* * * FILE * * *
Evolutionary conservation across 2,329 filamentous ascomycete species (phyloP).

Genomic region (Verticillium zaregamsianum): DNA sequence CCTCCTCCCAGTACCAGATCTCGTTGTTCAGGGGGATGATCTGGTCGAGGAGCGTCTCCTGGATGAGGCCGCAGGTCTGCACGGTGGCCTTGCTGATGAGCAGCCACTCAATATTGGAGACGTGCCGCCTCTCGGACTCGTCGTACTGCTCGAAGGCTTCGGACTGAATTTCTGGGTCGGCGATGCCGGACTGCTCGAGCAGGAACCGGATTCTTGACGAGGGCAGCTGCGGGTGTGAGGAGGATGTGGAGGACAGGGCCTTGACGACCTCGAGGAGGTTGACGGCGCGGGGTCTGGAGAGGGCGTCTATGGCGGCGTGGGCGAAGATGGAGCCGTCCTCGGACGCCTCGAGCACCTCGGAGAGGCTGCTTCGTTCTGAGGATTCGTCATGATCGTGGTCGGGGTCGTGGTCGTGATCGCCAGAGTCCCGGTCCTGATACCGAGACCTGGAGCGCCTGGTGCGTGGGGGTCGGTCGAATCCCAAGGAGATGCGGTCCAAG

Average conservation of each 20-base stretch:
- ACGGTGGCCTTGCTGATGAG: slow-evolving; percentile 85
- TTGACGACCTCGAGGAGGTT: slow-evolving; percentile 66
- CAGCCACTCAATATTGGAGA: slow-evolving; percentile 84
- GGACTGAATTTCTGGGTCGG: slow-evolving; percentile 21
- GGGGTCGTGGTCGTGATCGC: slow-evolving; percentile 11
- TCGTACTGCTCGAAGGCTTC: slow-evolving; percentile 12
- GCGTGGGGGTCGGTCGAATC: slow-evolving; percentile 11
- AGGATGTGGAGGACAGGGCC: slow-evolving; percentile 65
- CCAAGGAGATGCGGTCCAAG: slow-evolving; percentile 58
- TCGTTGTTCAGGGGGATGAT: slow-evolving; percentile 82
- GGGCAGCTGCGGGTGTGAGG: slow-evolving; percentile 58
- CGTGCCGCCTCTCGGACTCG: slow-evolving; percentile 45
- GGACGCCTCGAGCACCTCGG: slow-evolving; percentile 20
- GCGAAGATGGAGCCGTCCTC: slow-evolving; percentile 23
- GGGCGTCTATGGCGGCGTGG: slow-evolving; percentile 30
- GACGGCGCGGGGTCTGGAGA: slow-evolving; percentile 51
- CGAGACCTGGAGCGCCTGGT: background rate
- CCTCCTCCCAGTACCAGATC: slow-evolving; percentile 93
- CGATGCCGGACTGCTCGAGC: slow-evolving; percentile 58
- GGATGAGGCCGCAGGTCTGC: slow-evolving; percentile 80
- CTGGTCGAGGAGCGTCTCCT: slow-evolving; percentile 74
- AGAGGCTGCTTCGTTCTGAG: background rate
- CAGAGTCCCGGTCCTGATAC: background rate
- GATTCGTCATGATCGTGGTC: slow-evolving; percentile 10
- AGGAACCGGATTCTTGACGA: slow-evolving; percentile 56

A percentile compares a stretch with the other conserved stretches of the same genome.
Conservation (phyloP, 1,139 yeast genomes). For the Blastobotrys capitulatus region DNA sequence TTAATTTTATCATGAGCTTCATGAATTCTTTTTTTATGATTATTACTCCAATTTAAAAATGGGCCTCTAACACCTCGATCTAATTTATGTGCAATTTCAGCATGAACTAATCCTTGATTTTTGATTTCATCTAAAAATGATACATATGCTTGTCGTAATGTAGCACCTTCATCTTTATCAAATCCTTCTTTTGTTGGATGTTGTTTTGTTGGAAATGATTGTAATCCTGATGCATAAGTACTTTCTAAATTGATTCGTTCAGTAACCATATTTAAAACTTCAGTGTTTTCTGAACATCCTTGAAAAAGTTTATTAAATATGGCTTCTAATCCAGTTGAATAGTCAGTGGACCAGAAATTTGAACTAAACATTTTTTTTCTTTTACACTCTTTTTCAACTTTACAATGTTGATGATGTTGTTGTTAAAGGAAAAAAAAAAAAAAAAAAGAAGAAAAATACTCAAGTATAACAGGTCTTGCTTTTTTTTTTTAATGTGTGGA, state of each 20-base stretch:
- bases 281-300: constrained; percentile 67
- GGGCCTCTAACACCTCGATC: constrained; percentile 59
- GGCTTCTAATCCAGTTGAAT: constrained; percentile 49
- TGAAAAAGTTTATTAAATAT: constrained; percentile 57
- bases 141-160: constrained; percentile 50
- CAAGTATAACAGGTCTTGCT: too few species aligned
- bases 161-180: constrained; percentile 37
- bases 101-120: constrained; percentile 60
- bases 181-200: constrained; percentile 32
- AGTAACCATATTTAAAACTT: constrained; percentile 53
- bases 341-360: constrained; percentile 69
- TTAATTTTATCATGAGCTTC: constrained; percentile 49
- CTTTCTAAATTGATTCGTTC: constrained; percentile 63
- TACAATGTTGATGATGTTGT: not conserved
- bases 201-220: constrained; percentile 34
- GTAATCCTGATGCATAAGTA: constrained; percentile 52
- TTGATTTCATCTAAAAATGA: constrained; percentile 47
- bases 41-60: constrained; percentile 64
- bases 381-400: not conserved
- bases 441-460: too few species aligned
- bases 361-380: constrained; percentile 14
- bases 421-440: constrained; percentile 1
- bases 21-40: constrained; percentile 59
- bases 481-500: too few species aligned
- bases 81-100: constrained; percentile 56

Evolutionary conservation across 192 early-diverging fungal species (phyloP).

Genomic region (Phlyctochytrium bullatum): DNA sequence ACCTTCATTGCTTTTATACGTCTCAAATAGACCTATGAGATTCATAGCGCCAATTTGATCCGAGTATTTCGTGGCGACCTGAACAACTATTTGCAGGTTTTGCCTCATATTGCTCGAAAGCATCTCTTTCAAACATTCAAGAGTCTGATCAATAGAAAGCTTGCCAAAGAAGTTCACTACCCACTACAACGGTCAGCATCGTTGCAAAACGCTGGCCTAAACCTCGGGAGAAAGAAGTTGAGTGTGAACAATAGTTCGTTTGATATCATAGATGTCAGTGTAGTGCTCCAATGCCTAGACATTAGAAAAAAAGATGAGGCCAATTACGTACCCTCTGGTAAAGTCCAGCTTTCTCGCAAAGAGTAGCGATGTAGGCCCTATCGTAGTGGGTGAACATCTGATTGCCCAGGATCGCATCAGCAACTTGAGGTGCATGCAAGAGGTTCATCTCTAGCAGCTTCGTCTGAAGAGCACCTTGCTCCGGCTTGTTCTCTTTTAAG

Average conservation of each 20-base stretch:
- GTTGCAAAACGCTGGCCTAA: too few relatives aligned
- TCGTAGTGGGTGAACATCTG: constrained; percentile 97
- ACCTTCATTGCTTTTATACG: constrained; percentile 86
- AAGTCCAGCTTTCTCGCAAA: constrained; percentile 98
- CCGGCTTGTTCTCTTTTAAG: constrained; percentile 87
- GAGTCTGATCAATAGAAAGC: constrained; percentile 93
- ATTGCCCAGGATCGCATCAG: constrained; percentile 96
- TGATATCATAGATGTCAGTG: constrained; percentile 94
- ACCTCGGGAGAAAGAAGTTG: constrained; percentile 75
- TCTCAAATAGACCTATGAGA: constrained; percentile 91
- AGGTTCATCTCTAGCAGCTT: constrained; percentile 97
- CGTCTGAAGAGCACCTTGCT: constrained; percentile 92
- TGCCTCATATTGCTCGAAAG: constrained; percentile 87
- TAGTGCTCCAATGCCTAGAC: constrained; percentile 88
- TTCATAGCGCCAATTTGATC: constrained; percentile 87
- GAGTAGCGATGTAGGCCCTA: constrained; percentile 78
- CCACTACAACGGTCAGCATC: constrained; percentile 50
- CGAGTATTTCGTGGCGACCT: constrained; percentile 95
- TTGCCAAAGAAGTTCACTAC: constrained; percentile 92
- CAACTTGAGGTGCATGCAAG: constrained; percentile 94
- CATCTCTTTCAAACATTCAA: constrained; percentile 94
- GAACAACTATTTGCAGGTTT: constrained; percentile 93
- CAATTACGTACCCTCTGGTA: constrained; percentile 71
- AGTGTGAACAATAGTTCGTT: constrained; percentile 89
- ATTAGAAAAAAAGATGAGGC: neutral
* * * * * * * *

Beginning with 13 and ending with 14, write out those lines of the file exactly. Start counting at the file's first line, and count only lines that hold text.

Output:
- TCGTTGTTCAGGGGGATGAT: slow-evolving; percentile 82
- GGGCAGCTGCGGGTGTGAGG: slow-evolving; percentile 58